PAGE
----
7. The light curing device as claimed in claim 1, wherein the array comprises at least one reflector positioned proximate at least one light emitting semiconductor to reflect a sidewall emission of light energy from said light emitting semiconductor.
8. The light curing device as claimed in claim 1, wherein the controller also comprises control data interface means for inputting data correlated to a desired power level, and wherein the controller adjusts the power provided by the power source to the semiconductor array to approximate the desired power level.
9. The light curing device as claimed in claim 1, wherein the controller also comprises control data interface means for inputting data correlated to curing parameters, and wherein the controller adjusts the power provided by the power source to the semiconductor array in accordance with the curing parameters.
10. The light curing device as claimed in claim 1, wherein every semiconductor in a group emits light energy having substantially the same peak light output wavelength as every other semiconductor in said group.
11. The light curing device as claimed in claim 10, wherein every semiconductor in a group emits light energy having a substantially different peak light output wavelength than the peak light output wavelength of light emitted by the semiconductors in every other group.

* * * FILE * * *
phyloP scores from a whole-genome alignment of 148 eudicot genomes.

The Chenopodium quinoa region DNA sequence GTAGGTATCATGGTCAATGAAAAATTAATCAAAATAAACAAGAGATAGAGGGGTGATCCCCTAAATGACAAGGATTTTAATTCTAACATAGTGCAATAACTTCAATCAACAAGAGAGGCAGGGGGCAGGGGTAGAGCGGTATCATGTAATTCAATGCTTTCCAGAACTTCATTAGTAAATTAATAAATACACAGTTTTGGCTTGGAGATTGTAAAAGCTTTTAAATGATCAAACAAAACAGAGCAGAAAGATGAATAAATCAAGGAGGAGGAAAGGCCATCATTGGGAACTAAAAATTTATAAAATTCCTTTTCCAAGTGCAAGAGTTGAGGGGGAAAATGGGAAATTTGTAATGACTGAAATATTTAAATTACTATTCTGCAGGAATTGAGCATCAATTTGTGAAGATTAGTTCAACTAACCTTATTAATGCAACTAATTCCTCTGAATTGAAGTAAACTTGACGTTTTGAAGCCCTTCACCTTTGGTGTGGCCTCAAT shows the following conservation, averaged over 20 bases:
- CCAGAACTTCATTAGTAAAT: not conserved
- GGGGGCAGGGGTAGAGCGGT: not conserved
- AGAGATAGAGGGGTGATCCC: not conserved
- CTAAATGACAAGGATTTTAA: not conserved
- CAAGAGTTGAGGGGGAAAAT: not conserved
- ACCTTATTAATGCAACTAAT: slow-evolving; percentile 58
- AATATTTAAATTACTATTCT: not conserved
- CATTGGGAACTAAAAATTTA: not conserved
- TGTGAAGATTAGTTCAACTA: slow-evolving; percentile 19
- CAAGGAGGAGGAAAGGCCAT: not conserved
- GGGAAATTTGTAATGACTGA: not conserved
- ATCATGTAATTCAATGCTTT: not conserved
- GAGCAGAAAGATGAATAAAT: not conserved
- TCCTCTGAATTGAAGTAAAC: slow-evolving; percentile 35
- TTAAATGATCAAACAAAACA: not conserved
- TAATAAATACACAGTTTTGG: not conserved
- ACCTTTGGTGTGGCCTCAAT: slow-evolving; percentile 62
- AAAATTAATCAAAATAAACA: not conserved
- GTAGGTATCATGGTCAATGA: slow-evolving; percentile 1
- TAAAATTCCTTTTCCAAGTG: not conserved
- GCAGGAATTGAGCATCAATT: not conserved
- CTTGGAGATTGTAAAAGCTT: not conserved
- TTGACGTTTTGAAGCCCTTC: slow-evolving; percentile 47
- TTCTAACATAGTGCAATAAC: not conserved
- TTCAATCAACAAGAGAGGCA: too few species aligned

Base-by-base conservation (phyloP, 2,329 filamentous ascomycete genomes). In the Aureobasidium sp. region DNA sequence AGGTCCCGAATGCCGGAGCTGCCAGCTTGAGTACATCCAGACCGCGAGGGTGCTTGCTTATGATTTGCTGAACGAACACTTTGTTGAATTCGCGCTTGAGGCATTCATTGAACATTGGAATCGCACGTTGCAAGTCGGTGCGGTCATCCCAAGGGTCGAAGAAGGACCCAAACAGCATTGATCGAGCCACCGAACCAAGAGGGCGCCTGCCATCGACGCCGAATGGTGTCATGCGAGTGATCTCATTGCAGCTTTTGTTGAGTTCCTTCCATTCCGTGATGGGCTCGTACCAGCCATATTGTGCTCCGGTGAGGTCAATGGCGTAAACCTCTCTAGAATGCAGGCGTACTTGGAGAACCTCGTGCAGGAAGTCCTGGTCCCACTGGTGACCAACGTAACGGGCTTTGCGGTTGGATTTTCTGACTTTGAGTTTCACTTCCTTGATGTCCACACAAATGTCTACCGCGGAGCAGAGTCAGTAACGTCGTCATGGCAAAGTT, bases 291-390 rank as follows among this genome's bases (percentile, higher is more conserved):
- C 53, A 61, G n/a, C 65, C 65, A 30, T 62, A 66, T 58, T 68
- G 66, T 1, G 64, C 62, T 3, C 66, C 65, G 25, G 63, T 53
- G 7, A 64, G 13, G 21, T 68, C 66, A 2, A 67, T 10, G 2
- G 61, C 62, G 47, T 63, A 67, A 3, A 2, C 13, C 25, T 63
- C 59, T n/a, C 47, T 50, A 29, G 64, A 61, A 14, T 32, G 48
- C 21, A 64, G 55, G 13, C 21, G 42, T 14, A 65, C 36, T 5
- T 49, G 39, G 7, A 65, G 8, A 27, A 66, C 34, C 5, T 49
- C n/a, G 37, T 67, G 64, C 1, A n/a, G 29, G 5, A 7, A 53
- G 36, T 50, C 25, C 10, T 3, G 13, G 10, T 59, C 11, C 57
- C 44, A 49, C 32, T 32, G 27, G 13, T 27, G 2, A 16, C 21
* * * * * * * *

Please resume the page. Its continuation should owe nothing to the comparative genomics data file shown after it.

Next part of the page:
12. The light curing device as claimed in claim 1, wherein the semiconductors in a group are positioned in the array to form a shape approximating the surface area of a portion of a workpiece to be cured.
13. The light curing device as claimed in claim 1, wherein the controller is adapted to vary the level of power supplied to at least one group.
14. The light curing device as claimed in claim 1, wherein the controller is adapted to separately vary the level of power supplied to at least one group over time.
15. The light curing device as claimed in claim 1, wherein the controller also comprises control data interface means for inputting data correlated to a desired power level for at least one group, and wherein the controller adjusts the power provided by the power source to each said at least one group of semiconductors to approximate the desired power level for that group.
16. The light curing device as claimed in claim 1, wherein the housing comprises a main body housing and an array housing, and wherein the array is mounted to the array housing.